Perhaps you've had this experience:
You have a recipe that relies heavily on chicken or beef broth for flavor. In order to "parvise" the recipe (or make it vegetarian), you replace the meat broth with immitation chicken or beef broth from a mix. The recipe works beautifully, but you're not happy about your reliance on phony meat, so one day you nobly prepare a homemade vegetable stock and use that instead. To your surprise, the flavor is one-dimensional and unappealing. You were better off with the mix.
A Boston Globe article that I read recently got me thinking about this phenomenon in a new light. The article is about the fifth and least familiar taste, umami. The word umami, which roughly translates as "delicious" in Japanese, was first used to describe a specific taste by the Japanese chemist Kikunae Ikeda, who isolated monosodium glutamate, or MSG. Contrary to popular belief, there is no evidence that MSG is unhealthy unless you're allergic to it; unfortunately, however, many people are.
Scientists attribute umami to certain amino acids and nucleotides including, but not restricted to, glutamate. It seems that the flavor develops in meat as it cooks and the proteins are broken down into amino acids. (Braising meat is the best way to bring out the umami.) Vegetables develop umami as they ripen. Fermentation brings out the umami in wine, beer, and Asian foods like miso and fish sauce.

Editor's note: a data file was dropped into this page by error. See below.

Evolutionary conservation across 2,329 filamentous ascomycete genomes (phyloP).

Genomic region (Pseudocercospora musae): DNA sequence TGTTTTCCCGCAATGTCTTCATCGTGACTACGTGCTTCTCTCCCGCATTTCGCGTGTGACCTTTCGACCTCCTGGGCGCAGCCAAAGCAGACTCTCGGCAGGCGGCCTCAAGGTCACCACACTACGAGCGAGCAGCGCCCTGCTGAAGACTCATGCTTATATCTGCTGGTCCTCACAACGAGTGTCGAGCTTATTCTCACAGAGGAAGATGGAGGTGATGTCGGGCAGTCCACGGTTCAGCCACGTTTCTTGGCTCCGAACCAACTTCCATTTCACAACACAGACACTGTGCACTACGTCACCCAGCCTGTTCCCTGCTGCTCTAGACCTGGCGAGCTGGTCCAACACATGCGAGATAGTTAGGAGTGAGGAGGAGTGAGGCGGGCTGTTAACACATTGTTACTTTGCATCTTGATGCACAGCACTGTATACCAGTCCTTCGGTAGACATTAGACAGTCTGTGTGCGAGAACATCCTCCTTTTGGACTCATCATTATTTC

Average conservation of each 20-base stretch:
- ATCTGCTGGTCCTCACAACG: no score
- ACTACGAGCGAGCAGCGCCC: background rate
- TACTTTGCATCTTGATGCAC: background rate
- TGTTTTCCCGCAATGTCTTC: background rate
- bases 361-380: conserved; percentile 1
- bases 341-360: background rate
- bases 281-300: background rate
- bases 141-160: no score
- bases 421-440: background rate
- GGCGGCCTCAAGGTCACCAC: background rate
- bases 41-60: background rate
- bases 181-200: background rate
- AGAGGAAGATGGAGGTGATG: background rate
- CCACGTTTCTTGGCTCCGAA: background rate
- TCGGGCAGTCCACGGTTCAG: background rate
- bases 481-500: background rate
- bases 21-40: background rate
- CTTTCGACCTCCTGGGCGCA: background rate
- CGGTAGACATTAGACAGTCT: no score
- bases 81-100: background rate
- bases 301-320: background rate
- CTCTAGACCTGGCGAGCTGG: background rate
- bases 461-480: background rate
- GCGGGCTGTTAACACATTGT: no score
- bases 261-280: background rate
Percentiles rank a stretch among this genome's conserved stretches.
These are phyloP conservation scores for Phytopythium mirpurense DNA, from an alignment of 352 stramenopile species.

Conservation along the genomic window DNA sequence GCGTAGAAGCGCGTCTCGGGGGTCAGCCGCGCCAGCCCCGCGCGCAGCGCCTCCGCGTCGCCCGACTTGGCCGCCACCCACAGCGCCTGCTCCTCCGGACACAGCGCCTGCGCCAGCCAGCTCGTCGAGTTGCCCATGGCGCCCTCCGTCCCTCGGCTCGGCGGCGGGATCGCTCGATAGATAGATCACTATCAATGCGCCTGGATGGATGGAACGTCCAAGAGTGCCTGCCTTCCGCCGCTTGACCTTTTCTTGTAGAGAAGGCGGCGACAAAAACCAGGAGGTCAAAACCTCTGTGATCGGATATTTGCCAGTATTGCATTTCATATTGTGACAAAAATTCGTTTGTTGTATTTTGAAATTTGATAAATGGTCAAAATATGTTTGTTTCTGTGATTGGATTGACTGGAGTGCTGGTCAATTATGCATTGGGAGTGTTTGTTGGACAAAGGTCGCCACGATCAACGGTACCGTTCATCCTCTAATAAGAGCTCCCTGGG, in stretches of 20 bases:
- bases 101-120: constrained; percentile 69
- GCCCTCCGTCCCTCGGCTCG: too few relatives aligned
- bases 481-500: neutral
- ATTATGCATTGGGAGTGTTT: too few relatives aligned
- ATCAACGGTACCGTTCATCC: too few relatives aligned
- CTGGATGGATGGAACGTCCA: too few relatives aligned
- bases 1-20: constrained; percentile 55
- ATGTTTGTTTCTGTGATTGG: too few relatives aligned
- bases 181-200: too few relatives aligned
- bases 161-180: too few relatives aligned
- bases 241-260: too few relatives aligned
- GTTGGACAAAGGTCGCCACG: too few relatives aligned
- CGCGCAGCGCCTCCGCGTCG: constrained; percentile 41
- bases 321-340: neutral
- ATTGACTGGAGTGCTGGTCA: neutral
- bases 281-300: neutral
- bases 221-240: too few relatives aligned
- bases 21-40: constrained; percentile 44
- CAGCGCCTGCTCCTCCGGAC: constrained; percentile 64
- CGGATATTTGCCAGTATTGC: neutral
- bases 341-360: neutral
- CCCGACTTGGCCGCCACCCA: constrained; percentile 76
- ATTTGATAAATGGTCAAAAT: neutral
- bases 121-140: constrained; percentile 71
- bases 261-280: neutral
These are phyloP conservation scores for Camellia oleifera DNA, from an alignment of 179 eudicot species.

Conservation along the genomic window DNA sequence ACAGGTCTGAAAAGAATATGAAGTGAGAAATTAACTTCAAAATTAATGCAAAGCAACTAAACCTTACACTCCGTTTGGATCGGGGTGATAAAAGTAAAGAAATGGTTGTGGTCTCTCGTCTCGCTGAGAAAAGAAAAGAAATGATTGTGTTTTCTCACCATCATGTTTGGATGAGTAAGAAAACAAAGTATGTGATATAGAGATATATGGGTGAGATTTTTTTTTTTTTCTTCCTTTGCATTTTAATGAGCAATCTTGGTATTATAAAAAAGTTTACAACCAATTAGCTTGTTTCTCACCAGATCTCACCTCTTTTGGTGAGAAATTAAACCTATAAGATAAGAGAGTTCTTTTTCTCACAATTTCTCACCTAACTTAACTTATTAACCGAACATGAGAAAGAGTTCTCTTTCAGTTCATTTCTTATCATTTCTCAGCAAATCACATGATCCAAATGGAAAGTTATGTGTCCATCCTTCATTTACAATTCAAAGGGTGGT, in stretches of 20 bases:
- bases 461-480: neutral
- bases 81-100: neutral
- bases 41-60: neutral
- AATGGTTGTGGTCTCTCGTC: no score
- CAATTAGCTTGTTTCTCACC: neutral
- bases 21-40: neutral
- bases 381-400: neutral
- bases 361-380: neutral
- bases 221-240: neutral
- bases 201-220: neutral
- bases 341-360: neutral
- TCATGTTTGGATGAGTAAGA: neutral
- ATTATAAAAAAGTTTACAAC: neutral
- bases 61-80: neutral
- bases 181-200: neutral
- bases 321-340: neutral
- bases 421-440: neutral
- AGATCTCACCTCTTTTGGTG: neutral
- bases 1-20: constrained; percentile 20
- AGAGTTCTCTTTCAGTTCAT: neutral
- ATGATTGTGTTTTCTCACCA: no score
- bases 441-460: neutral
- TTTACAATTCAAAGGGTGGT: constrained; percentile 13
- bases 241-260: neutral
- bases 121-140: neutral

Clear vegetable broth isn't nearly as umami-rich as chicken broth or soup mix with MSG, presumably because you need a higher concentration of specific vegetables in order to get deep umami flavor. A rich mushroom, squash, or tomato broth is fine, but only if you're making mushroom, squash, or tomato soup.
The authors of The Fifth Taste: Cooking With Umami claim that you don't need MSG to make umami-rich food, and they seem to have plenty of vegetarian recipes to offer. Still, it seems to me that takes a bit more to pack umami into a vegetarian dish than a fleischig one. Here are a few tricks that I've found bring out the flavor I now know as umami in parve soups:
1. Make soups hearty, not thin and clear.
2. Use crushed tomatoes or tomato puree if the flavor is compatible with the type of soup you're making.
3. Add chunks of sweet potato or winter squash to vegetable, split pea, and lentil soups.
4. Add a splash of dry wine (preferably red, if you're using tomatoes).
5. Let soup simmer for a good 3-5 hours, if not longer.
As for parve hot and sour soup, vegetarian grape leaves, and matsa farfel kugel, I'm sticking with the MSG.
(Cross-posted to Kosherblog.)